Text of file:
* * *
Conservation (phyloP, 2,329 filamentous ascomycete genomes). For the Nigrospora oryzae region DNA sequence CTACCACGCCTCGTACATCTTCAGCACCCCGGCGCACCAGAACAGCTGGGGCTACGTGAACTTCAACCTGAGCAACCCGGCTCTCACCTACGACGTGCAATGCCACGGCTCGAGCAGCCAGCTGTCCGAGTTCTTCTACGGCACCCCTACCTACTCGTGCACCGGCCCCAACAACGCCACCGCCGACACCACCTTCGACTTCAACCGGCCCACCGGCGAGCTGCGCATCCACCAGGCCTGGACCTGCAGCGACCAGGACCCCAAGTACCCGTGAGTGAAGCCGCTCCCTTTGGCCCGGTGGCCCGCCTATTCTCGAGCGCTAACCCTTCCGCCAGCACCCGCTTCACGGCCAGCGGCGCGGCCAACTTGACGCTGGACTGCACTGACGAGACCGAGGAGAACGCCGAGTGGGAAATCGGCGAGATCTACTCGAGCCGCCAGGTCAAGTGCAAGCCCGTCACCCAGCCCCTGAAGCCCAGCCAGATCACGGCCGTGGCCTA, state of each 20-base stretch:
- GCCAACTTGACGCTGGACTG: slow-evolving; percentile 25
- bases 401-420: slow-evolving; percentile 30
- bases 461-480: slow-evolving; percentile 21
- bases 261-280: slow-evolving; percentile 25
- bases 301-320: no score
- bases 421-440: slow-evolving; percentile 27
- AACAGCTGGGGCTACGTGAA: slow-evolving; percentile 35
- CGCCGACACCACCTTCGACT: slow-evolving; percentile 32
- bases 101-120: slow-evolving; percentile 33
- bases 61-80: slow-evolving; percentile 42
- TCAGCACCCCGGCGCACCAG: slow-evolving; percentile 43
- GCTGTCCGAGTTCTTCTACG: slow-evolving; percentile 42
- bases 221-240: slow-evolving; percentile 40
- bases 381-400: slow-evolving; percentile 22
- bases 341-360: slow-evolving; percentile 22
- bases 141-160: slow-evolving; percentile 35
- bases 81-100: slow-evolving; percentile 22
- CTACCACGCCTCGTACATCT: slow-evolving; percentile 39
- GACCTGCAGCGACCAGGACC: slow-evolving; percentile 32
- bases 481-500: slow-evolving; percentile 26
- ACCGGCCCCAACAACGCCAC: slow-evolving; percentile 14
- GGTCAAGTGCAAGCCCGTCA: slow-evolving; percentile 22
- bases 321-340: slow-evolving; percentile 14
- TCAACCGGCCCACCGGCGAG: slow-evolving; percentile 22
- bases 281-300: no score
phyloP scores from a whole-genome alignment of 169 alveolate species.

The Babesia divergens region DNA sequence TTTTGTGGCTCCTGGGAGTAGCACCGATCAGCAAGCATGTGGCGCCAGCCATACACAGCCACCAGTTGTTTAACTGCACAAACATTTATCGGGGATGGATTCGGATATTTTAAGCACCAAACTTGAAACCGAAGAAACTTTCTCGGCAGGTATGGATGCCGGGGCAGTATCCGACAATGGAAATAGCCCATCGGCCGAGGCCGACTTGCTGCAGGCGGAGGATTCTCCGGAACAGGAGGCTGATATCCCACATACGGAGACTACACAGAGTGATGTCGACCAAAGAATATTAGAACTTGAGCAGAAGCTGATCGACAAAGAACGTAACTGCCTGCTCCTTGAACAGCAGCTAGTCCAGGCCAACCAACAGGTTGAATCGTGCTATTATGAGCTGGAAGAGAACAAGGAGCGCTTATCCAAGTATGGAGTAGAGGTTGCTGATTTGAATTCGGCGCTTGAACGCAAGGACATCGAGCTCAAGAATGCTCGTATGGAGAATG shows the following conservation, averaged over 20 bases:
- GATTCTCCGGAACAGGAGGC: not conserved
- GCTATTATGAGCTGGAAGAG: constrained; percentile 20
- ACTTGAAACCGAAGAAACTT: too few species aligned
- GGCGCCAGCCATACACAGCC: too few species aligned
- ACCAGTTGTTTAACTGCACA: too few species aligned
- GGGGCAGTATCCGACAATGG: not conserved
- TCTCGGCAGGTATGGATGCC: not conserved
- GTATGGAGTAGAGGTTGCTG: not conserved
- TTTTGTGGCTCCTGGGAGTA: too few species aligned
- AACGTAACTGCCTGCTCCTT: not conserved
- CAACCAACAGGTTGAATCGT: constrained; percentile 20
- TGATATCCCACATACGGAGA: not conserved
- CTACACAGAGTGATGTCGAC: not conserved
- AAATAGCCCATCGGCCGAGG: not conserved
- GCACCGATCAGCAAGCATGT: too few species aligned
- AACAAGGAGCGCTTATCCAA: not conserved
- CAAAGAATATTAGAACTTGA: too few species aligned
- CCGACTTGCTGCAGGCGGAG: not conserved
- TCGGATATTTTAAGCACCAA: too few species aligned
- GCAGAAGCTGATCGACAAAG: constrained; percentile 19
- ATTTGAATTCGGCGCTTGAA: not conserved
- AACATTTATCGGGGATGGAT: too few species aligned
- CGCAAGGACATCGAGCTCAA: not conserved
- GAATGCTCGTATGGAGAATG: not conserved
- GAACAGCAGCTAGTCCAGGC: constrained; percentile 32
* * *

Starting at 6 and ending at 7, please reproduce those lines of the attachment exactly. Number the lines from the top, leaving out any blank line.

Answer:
- bases 301-320: no score
- bases 421-440: slow-evolving; percentile 27